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Re: real tech writers? RE: Out-of-Work Tech Writers and Switching -- Career
Subject:Re: real tech writers? RE: Out-of-Work Tech Writers and Switching -- Career From:"Damien Braniff" <DBraniff -at- amphion -dot- com> To:"TECHWR-L" <techwr-l -at- lists -dot- raycomm -dot- com> Date:Wed, 26 Jun 2002 08:11:15 +0100
> Many come from various backgrounds/disciplines and profess to
> "have a knack" for TC. Please -- if you have a knack, back it
> up with REAL training. Get a degree in the field or at least a
> certificate. Someone professing to be a TW/TC that has no real
> training in the discipline will quickly be identified
> dis-respected by those who DO have training in the field.
You don't need a degree etc to be a good TWer, you can't beat experience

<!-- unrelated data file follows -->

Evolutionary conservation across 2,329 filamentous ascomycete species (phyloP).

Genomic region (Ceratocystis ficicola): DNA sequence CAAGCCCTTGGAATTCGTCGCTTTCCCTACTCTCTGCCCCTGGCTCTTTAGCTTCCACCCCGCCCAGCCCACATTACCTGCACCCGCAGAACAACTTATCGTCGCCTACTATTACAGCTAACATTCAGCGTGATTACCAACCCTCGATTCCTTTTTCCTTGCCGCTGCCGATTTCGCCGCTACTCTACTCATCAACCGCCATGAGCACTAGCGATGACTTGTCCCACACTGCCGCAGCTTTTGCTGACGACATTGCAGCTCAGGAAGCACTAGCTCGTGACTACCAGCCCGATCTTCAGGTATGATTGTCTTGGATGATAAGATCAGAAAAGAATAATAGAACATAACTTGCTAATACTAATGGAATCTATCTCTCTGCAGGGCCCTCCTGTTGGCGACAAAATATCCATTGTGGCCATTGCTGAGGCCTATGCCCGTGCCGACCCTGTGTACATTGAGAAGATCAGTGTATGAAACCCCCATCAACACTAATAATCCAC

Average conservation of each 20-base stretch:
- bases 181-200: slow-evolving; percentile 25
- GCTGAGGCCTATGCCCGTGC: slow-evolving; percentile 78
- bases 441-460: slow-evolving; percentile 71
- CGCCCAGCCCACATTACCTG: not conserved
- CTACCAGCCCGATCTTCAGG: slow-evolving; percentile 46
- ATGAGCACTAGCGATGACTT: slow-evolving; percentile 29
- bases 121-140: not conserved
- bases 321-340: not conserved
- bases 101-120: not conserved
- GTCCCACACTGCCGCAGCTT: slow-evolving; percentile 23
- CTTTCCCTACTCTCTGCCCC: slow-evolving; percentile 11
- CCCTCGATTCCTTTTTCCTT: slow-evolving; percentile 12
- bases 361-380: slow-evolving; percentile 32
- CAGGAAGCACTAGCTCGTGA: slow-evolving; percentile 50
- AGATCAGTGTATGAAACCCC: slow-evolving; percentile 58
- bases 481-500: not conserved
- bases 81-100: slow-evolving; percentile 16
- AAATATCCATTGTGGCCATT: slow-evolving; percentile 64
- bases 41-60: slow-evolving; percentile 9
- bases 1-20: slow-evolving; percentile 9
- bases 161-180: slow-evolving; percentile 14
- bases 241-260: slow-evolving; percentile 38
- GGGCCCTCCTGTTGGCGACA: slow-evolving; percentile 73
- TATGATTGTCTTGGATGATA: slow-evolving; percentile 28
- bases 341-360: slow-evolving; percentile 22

(both better?). As I see it there are three reasons to go down the
degree/certificate route (in no particular order):
1 You're new to the profession and you see it as good starting
point - learn the basics etc. This is only the START of you real
training- link it with a few years practical experience and you'll be
getting there (I've been doing it for 20 years now and still learning).
2 You're an experienced writer (got the scars and T-shirt to prove
it) but you'd like to learn more about the theory/background to what you
do - general interest in what you do
3 As a marketing tool. More and more often job specs specify a mix
of experience and relevant degree (could be related to subject) -
engineering jobs routinely specify appropriate experience (and usually
an engineering degree). While it's not a necessity for TWing, if there
are two candidates with similar experience then a TW degree/certificate
may well tip the balance in your favour.
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